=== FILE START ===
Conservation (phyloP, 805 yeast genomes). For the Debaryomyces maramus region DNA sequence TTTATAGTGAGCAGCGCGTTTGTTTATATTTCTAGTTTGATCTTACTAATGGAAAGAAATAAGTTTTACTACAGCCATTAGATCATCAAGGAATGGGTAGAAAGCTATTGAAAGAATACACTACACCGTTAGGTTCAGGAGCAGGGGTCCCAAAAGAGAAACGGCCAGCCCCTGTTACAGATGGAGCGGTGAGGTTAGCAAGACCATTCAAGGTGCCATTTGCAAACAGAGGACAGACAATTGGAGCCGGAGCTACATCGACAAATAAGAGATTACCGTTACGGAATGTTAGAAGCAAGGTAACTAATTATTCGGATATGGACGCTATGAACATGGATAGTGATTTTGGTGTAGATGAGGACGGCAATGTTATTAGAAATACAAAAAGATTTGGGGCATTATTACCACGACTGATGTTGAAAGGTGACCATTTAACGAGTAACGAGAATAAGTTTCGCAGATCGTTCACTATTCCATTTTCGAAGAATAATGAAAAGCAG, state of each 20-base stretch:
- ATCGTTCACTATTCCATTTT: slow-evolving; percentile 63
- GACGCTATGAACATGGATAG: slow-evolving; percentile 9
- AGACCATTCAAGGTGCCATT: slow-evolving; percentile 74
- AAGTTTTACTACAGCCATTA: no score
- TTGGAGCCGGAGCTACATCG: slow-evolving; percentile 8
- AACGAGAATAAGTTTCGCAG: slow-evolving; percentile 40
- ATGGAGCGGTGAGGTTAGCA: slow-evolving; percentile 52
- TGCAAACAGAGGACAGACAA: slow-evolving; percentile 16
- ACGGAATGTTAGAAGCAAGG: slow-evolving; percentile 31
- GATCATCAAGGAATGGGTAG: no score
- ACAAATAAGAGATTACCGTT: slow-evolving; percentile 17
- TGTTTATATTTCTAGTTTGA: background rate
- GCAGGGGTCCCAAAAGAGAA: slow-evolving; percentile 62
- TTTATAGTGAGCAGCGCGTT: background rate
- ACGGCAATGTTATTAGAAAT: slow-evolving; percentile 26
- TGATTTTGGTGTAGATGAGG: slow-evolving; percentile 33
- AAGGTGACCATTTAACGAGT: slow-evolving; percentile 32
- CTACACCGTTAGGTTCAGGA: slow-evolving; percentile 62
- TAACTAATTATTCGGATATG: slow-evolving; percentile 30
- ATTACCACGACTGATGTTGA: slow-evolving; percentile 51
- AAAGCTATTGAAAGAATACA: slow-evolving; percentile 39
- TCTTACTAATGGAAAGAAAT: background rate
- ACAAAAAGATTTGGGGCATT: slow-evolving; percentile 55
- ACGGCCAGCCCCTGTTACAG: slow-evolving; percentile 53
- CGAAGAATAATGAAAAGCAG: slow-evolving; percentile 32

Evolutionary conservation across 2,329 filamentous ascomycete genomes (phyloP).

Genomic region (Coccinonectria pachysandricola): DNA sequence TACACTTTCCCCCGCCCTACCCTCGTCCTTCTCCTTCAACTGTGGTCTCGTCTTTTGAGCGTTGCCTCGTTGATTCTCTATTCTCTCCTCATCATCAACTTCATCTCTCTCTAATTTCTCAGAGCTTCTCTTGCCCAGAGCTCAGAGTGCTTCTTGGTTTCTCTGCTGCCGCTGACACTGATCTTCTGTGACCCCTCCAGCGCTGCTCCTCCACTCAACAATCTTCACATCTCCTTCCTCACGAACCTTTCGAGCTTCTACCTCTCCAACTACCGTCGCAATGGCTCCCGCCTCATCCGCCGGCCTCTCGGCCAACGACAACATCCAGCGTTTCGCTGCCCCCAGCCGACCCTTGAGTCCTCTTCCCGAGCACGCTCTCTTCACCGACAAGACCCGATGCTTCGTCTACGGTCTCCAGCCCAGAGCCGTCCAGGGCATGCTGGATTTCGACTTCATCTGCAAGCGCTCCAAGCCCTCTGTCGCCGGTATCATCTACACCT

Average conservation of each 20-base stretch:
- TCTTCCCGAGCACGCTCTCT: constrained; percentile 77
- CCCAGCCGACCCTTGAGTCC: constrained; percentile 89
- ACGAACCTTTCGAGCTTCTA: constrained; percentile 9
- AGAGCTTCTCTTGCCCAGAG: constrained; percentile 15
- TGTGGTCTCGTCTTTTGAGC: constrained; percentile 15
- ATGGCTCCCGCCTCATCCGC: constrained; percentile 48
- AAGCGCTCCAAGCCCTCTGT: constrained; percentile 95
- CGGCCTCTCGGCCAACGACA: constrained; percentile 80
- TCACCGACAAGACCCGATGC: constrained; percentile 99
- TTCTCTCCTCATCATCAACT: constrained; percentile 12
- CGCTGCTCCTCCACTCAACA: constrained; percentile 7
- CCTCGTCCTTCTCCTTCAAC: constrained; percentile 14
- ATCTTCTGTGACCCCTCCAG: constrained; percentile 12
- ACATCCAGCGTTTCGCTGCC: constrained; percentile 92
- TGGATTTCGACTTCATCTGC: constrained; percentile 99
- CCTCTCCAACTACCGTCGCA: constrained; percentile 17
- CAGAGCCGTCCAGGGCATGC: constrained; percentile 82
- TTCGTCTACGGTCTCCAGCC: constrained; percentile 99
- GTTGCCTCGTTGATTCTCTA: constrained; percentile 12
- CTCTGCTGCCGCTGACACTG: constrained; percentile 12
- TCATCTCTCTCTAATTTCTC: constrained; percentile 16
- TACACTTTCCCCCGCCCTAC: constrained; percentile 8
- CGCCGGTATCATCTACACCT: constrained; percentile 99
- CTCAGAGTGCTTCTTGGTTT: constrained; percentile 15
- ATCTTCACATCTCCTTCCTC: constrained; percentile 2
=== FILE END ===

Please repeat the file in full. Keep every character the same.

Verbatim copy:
Conservation (phyloP, 805 yeast genomes). For the Debaryomyces maramus region DNA sequence TTTATAGTGAGCAGCGCGTTTGTTTATATTTCTAGTTTGATCTTACTAATGGAAAGAAATAAGTTTTACTACAGCCATTAGATCATCAAGGAATGGGTAGAAAGCTATTGAAAGAATACACTACACCGTTAGGTTCAGGAGCAGGGGTCCCAAAAGAGAAACGGCCAGCCCCTGTTACAGATGGAGCGGTGAGGTTAGCAAGACCATTCAAGGTGCCATTTGCAAACAGAGGACAGACAATTGGAGCCGGAGCTACATCGACAAATAAGAGATTACCGTTACGGAATGTTAGAAGCAAGGTAACTAATTATTCGGATATGGACGCTATGAACATGGATAGTGATTTTGGTGTAGATGAGGACGGCAATGTTATTAGAAATACAAAAAGATTTGGGGCATTATTACCACGACTGATGTTGAAAGGTGACCATTTAACGAGTAACGAGAATAAGTTTCGCAGATCGTTCACTATTCCATTTTCGAAGAATAATGAAAAGCAG, state of each 20-base stretch:
- ATCGTTCACTATTCCATTTT: slow-evolving; percentile 63
- GACGCTATGAACATGGATAG: slow-evolving; percentile 9
- AGACCATTCAAGGTGCCATT: slow-evolving; percentile 74
- AAGTTTTACTACAGCCATTA: no score
- TTGGAGCCGGAGCTACATCG: slow-evolving; percentile 8
- AACGAGAATAAGTTTCGCAG: slow-evolving; percentile 40
- ATGGAGCGGTGAGGTTAGCA: slow-evolving; percentile 52
- TGCAAACAGAGGACAGACAA: slow-evolving; percentile 16
- ACGGAATGTTAGAAGCAAGG: slow-evolving; percentile 31
- GATCATCAAGGAATGGGTAG: no score
- ACAAATAAGAGATTACCGTT: slow-evolving; percentile 17
- TGTTTATATTTCTAGTTTGA: background rate
- GCAGGGGTCCCAAAAGAGAA: slow-evolving; percentile 62
- TTTATAGTGAGCAGCGCGTT: background rate
- ACGGCAATGTTATTAGAAAT: slow-evolving; percentile 26
- TGATTTTGGTGTAGATGAGG: slow-evolving; percentile 33
- AAGGTGACCATTTAACGAGT: slow-evolving; percentile 32
- CTACACCGTTAGGTTCAGGA: slow-evolving; percentile 62
- TAACTAATTATTCGGATATG: slow-evolving; percentile 30
- ATTACCACGACTGATGTTGA: slow-evolving; percentile 51
- AAAGCTATTGAAAGAATACA: slow-evolving; percentile 39
- TCTTACTAATGGAAAGAAAT: background rate
- ACAAAAAGATTTGGGGCATT: slow-evolving; percentile 55
- ACGGCCAGCCCCTGTTACAG: slow-evolving; percentile 53
- CGAAGAATAATGAAAAGCAG: slow-evolving; percentile 32

Evolutionary conservation across 2,329 filamentous ascomycete genomes (phyloP).

Genomic region (Coccinonectria pachysandricola): DNA sequence TACACTTTCCCCCGCCCTACCCTCGTCCTTCTCCTTCAACTGTGGTCTCGTCTTTTGAGCGTTGCCTCGTTGATTCTCTATTCTCTCCTCATCATCAACTTCATCTCTCTCTAATTTCTCAGAGCTTCTCTTGCCCAGAGCTCAGAGTGCTTCTTGGTTTCTCTGCTGCCGCTGACACTGATCTTCTGTGACCCCTCCAGCGCTGCTCCTCCACTCAACAATCTTCACATCTCCTTCCTCACGAACCTTTCGAGCTTCTACCTCTCCAACTACCGTCGCAATGGCTCCCGCCTCATCCGCCGGCCTCTCGGCCAACGACAACATCCAGCGTTTCGCTGCCCCCAGCCGACCCTTGAGTCCTCTTCCCGAGCACGCTCTCTTCACCGACAAGACCCGATGCTTCGTCTACGGTCTCCAGCCCAGAGCCGTCCAGGGCATGCTGGATTTCGACTTCATCTGCAAGCGCTCCAAGCCCTCTGTCGCCGGTATCATCTACACCT

Average conservation of each 20-base stretch:
- TCTTCCCGAGCACGCTCTCT: constrained; percentile 77
- CCCAGCCGACCCTTGAGTCC: constrained; percentile 89
- ACGAACCTTTCGAGCTTCTA: constrained; percentile 9
- AGAGCTTCTCTTGCCCAGAG: constrained; percentile 15
- TGTGGTCTCGTCTTTTGAGC: constrained; percentile 15
- ATGGCTCCCGCCTCATCCGC: constrained; percentile 48
- AAGCGCTCCAAGCCCTCTGT: constrained; percentile 95
- CGGCCTCTCGGCCAACGACA: constrained; percentile 80
- TCACCGACAAGACCCGATGC: constrained; percentile 99
- TTCTCTCCTCATCATCAACT: constrained; percentile 12
- CGCTGCTCCTCCACTCAACA: constrained; percentile 7
- CCTCGTCCTTCTCCTTCAAC: constrained; percentile 14
- ATCTTCTGTGACCCCTCCAG: constrained; percentile 12
- ACATCCAGCGTTTCGCTGCC: constrained; percentile 92
- TGGATTTCGACTTCATCTGC: constrained; percentile 99
- CCTCTCCAACTACCGTCGCA: constrained; percentile 17
- CAGAGCCGTCCAGGGCATGC: constrained; percentile 82
- TTCGTCTACGGTCTCCAGCC: constrained; percentile 99
- GTTGCCTCGTTGATTCTCTA: constrained; percentile 12
- CTCTGCTGCCGCTGACACTG: constrained; percentile 12
- TCATCTCTCTCTAATTTCTC: constrained; percentile 16
- TACACTTTCCCCCGCCCTAC: constrained; percentile 8
- CGCCGGTATCATCTACACCT: constrained; percentile 99
- CTCAGAGTGCTTCTTGGTTT: constrained; percentile 15
- ATCTTCACATCTCCTTCCTC: constrained; percentile 2